Why Do People Hate Christians?
Podcast Audio: “He went away from there and came to his hometown, and his disciples followed him. And on the Sabbath he began to teach in the synagogue, and […]
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Podcast Audio: “He went away from there and came to his hometown, and his disciples followed him. And on the Sabbath he began to teach in the synagogue, and […]
“He went away from there and came to his hometown, and his disciples followed him. And on the Sabbath he began to teach in the synagogue, and many who heard him were astonished, saying, “Where did this man get these things? What is the wisdom given to him? How are such mighty works done by his hands? Is not this the carpenter, the son of Mary and brother of James and Joses and Judas and Simon? And are not his sisters here with us?” And they took offense at him. And Jesus said to them, “A prophet is not without honor, except in his hometown and among his relatives and in his own household.” And he could do no mighty work there, except that he laid his hands on a few sick people and healed them. And he marveled because of their unbelief.” (Mark 6:1-6)
There have been a huge amount of miracles in the past couple chapters. Jesus has been going back and forth from crisis to crisis, performing amazing miracles, even raising the dead! But now it’s time for Jesus to make a stop at home. If we look back to Mark 3:31-35 we read about Jesus’ family coming to try to get Him to come home, so He might be returning at the request of his mother and siblings. And after coming into his hometown, hanging out with his mother, brothers and sisters…. as is the custom in the Synagogue… Jesus the traveling teacher is asked to give the reading and the message during the Sabbath service.
Now, he’s already gained quite the reputation in the area. The parallel account of this event in Luke 4:16-29 gives us a bit more detail as to what was happening there.
“And he came to Nazareth, where he had been brought up. And as was his custom, he went to the synagogue on the Sabbath day, and he stood up to read. And the scroll of the prophet Isaiah was given to him. He unrolled the scroll and found the place where it was written, ‘The Spirit of the Lord is upon me, because he has anointed me to proclaim good news to the poor. He has sent me to proclaim liberty to the captives and recovering of sight to the blind, to set at liberty those who are oppressed, to proclaim the year of the Lord’s favor.’ And he rolled up the scroll and gave it back to the attendant and sat down. And the eyes of all in the synagogue were fixed on him.” (vs 16-20)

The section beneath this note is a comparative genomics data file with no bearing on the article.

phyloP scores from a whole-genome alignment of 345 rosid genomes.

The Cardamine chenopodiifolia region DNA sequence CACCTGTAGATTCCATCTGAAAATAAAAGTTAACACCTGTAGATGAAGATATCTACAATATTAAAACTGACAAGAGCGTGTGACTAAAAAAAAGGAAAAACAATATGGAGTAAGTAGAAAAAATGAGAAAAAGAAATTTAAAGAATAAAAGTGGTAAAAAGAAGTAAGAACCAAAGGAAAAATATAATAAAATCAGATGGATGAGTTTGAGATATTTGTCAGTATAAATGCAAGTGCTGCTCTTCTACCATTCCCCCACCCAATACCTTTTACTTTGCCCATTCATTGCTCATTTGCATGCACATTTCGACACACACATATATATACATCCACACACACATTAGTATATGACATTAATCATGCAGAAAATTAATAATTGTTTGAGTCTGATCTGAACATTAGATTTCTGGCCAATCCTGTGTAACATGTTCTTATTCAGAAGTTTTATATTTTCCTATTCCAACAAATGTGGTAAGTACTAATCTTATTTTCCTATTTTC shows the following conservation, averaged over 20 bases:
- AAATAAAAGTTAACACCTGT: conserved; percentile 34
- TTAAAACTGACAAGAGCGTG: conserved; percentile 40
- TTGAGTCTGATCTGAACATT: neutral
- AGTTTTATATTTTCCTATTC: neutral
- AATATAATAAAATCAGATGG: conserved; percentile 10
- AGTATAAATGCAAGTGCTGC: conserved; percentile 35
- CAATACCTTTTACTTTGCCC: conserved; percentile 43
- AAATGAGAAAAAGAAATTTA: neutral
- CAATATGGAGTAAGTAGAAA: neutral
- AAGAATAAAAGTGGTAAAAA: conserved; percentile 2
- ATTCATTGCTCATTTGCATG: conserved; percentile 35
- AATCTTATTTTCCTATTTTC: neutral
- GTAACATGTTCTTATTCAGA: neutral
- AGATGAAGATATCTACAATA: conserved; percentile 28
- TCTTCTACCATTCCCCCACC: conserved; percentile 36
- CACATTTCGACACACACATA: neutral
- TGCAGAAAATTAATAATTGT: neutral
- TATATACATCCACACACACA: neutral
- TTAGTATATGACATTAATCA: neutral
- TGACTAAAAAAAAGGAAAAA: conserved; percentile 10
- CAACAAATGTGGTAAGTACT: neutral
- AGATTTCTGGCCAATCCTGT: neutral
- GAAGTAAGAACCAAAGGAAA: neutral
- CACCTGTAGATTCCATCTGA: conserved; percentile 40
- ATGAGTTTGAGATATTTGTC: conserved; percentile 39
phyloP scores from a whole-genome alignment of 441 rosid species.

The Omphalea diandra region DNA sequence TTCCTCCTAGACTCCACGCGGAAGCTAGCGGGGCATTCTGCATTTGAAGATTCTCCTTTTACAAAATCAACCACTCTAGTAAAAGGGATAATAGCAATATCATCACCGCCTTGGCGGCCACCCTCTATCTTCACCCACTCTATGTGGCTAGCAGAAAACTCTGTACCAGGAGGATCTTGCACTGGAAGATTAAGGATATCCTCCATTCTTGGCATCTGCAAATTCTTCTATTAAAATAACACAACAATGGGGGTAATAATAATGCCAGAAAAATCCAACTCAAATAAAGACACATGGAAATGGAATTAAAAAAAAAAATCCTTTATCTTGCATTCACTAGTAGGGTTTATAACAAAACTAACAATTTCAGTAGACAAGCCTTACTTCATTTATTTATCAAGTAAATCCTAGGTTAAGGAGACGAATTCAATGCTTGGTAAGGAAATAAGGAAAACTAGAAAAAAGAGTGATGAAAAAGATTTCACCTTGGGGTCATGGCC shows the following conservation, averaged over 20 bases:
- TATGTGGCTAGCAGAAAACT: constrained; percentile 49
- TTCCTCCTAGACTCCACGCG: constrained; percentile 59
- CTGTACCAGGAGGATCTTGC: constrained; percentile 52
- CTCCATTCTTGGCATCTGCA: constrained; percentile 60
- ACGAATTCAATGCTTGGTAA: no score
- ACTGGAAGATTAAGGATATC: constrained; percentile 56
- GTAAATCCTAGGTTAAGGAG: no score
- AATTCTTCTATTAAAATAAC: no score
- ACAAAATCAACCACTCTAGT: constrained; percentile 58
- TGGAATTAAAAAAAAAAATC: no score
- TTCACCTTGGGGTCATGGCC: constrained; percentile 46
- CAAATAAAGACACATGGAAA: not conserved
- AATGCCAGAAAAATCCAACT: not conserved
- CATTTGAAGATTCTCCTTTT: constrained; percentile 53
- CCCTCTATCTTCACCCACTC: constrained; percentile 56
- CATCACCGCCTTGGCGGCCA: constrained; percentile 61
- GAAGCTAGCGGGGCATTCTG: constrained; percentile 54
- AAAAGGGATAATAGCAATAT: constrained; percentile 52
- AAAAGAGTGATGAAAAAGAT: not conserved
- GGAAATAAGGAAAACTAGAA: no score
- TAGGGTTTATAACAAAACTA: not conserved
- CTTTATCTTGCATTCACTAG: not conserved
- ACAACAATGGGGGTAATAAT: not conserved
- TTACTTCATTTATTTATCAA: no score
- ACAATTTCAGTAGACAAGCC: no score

You can already see the parallels between Mark and Luke. Jesus is asked to give the reading and message, but instead of keeping with the lectionary and reading whatever passage was supposed to be read that day, it seems that Jesus grabbed the scroll of Isaiah and opens it to a very specific passage outlining the mission of the coming messiah to inaugurate the Kingdom of God, preach repentance and salvation, heal people physically and spiritually, and free people from their oppressors. Then, as is the tradition of the day, he sits down to give the sermon.
Keep reading in verse 21:
“And he began to say to them, ‘Today this Scripture has been fulfilled in your hearing.’ And all spoke well of him and marveled at the gracious words that were coming from his mouth.”
Luke only gives us the title of Jesus’ sermon, but we can tell that there was a lot more explaining done by Jesus about what this passage meant and how it would be fulfilled.
Can you imagine getting a sermon from Jesus Himself? Can you imagine sitting in church and having Jesus Christ Himself sit down in front of you, open the prophet Isaiah, and explain to you about all the things that came before, how the prophets spoke of His coming, and then to explain His mission and what He would do? What an amazing sermon that would be.
It reminds me of what happened to the disciples on the Road to Emmaus. Jesus had died, had rose again, and these two disciples were walking down the road, talking together, trying to figure out what had just happened in Jerusalem, when Jesus comes up behind them (though they didn’t know it was Him at first), calls them dumb for not being able to figure out what had just happened, and then teaches them (again!) about the mission and methods of the Messiah.
After Jesus leaves them they look at one another and say, “Did not our hearts burn within us while he talked to us on the road, while he opened to us the Scriptures?” (Luke 24:32)
We would imagine that’s what it would be like to sit and listen to a sermon by Jesus Himself, right? Who wouldn’t repent and become a Christian if Jesus Christ Himself explained the whole Bible to them?!? So here is Jesus giving a sermon explaining Jesus to everyone. That should be a done deal!
Well, let’s keep reading at the end of verse 22: